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Montevideo, September 30th 2022 - 00:35 UTC

 

 

The balancing act of Alberto Fernandez between populism and free market reforms

Wednesday, September 11th 2019 - 09:57 UTC
Full article 6 comments

Argentina's presidential front-runner Alberto Fernandez is on a tightrope between the interventionist policies of his better-known running mate Cristina Fernandez de Kirchner and the stumbling free-market reforms of incumbent Mauricio Macri. Read full article

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  • Enrique Massot

    Well: it's not that difficult: What Macri did during most of his term? Eliminate all capital flow controls and pay sky-high interest rates, which created massive indebtedness and capital flight.

    What did Macri just did? Re-establish some of those capital flow controls to stop the bleeding.

    It is clear that Alberto Fernandez must re-establish strong regulations for capitals coming in and going out.

    So yes, market players should know that the party is over.

    And after all, the debate should be more about people's needs as opposed to that of speculators.

    Sep 11th, 2019 - 04:44 pm - Link - Report abuse -4
  • Tarquin Fin

    “The balancing act of Alberto Fernandez between populism and free market reforms”. This doesn't end well. One of the two sides will get mutilated.

    Sep 12th, 2019 - 02:24 am - Link - Report abuse +2
  • imoyaro

    Tarquin, given past history, I'm more worried about a bullet...

    Sep 12th, 2019 - 02:25 am - Link - Report abuse +2
  • Tarquin Fin

    Or a convenient health issue ... Some rare flu variant from Cuba ...

    Sep 12th, 2019 - 04:29 pm - Link - Report abuse +2
  • Enrique Massot

    Disappointing...very disappointing. I was hoping for some more meat on these MP commentators. Only disjointed thoughts that seem to be more the effects of malaria than analytical, if backward, thinkers.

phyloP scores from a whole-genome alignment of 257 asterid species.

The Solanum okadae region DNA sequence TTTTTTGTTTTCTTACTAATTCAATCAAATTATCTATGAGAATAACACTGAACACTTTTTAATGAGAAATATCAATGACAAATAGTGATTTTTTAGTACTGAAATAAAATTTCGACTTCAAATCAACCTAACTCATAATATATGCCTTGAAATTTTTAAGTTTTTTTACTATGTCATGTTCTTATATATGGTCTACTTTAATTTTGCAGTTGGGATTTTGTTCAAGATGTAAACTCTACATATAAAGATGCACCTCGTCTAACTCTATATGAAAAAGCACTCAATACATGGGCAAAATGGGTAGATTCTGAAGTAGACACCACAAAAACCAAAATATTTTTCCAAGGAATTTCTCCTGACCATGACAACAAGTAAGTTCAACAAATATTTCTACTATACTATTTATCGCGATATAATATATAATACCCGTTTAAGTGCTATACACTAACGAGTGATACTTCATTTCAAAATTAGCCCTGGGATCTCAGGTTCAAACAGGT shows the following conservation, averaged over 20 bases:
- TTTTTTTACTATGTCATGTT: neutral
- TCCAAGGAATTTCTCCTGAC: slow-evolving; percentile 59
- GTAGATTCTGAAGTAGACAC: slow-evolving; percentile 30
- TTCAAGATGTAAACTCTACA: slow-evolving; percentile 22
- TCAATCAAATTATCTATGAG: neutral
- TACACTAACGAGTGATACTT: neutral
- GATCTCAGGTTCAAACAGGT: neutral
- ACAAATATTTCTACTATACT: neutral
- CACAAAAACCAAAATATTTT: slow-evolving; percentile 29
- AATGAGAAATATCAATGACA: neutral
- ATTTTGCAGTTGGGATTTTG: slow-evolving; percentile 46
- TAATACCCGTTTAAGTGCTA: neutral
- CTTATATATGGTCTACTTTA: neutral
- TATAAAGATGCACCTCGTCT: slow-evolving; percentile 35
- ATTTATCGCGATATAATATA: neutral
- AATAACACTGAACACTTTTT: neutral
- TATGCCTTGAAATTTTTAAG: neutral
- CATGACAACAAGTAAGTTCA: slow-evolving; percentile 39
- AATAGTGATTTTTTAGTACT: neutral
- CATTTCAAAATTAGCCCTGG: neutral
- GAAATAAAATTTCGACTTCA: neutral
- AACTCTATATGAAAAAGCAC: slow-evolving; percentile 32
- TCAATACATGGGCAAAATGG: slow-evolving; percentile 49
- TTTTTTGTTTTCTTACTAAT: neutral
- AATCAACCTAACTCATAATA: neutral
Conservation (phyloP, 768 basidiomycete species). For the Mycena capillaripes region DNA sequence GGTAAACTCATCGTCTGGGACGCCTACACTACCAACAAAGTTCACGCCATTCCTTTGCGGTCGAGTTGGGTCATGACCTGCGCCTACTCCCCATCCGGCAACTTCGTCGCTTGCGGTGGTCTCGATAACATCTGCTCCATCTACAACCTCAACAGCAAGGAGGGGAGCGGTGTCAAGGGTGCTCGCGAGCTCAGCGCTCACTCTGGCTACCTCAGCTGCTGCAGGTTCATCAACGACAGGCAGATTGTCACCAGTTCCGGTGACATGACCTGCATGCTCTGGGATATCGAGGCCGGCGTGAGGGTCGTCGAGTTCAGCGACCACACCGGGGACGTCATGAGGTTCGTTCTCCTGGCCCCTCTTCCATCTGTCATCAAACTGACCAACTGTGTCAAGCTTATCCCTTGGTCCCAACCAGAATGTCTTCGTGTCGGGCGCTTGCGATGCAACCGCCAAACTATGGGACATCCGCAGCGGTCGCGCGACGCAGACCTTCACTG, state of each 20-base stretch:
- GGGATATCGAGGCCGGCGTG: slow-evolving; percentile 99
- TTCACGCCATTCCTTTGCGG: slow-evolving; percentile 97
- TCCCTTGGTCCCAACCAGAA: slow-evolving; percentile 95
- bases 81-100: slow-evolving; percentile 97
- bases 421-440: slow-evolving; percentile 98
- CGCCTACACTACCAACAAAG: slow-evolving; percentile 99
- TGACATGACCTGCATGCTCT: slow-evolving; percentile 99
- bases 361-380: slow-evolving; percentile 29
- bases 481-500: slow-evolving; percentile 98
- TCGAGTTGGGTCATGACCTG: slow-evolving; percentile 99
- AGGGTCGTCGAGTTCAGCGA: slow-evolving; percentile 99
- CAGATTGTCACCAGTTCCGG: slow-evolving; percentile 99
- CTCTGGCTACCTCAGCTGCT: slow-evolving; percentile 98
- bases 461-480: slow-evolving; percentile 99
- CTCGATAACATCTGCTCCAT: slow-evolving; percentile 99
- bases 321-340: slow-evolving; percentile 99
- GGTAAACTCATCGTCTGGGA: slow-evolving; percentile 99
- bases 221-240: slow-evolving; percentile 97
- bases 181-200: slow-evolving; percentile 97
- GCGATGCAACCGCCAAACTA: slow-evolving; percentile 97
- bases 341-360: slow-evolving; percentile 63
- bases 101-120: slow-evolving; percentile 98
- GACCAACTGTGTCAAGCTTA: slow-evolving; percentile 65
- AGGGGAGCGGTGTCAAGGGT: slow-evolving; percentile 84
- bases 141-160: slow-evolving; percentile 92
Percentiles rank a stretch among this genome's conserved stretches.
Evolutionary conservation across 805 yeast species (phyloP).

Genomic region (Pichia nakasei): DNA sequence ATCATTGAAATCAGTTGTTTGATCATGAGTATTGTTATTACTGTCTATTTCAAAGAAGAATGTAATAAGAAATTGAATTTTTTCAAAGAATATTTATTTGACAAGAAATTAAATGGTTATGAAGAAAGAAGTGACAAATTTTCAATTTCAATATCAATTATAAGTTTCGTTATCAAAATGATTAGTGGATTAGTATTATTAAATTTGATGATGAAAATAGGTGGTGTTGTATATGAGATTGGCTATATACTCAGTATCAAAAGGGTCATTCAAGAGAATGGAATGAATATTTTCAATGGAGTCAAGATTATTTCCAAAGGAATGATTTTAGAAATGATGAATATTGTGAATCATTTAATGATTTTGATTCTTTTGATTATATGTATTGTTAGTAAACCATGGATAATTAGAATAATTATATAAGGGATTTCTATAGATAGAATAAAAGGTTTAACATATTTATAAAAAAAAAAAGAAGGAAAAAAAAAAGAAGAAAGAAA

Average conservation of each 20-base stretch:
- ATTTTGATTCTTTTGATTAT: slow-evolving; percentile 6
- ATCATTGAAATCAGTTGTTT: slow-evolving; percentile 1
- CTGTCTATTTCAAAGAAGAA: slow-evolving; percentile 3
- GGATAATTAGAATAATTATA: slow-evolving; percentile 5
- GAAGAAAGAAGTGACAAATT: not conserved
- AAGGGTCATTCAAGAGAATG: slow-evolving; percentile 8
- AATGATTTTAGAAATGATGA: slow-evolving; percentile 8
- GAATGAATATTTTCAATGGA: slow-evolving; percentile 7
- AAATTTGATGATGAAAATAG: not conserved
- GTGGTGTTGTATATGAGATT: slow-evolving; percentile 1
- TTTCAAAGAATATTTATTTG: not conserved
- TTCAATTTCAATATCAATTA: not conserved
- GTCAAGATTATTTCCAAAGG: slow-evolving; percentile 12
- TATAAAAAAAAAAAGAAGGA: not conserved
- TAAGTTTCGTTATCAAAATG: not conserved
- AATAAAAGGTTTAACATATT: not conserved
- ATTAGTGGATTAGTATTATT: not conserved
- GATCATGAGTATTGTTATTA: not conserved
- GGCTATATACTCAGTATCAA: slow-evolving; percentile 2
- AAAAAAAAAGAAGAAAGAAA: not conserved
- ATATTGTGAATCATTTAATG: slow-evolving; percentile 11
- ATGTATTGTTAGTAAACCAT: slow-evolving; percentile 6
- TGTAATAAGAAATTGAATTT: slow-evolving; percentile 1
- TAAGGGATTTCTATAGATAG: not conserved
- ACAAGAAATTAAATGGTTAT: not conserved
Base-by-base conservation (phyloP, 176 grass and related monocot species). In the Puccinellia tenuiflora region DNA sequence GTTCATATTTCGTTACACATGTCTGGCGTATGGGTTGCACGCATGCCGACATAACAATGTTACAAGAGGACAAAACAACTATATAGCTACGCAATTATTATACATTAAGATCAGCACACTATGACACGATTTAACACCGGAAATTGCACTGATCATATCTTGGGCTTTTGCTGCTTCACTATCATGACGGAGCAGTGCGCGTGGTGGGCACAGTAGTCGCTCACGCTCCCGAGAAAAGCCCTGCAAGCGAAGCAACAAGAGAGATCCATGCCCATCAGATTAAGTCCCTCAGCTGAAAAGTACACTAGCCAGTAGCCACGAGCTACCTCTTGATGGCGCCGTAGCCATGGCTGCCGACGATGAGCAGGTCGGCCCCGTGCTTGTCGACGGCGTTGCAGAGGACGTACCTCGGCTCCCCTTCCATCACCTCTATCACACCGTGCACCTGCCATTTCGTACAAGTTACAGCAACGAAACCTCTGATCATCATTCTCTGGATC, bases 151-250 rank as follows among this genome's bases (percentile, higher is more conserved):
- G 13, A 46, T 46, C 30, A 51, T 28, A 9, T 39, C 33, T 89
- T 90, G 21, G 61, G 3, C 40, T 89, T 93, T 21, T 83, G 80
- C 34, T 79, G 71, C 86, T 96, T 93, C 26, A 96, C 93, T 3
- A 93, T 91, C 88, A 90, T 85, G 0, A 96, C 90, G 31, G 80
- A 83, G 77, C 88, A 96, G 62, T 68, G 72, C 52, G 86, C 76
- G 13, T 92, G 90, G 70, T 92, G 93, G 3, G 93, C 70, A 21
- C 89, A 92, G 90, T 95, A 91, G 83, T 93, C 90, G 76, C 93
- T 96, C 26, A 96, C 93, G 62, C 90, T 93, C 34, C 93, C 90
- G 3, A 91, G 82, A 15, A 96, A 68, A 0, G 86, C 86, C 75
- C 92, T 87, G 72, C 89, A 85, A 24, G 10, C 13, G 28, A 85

Sep 15th, 2019 - 06:03 am - Link - Report abuse -2
  • Zaphod Beeblebrox

    EM,

    “I was hoping for some more meat on these MP commentators.”

    I don't think that the article needs much comment. Macri inherited a difficult job from the mess that CFK left him with. He's made some improvements with investment in infrastructure and the country's credit rating has steadily improved, but he has indeed failed on many fronts. Alberto will similarly inherit a difficult job from Macri. It looks like the credit rating will reset to what it was under CFK and most things are still a mess, but at least he will have had some of CFK's fines paid for him and better public transport. So he does indeed have a choice between (politically difficult) encouragement of trade and business or an (economically disastrous) return to CFK's policies. You would seem to prefer the latter. Is this because a collapsed peso will make it easy for you to buy a retirement home in Argentina and have a steady reliable income from your CAN$ pension? If not, how do you think Alberto should provide a more balanced approach?

    Why does the Argentine electorate believe that the team that got them into the mess is a better option that someone who was starting to improve some things? I have provided data previously that shows this but you think your propaganda trumps facts. It does with the gullible.

    Sep 17th, 2019 - 05:05 pm - Link - Report abuse 0

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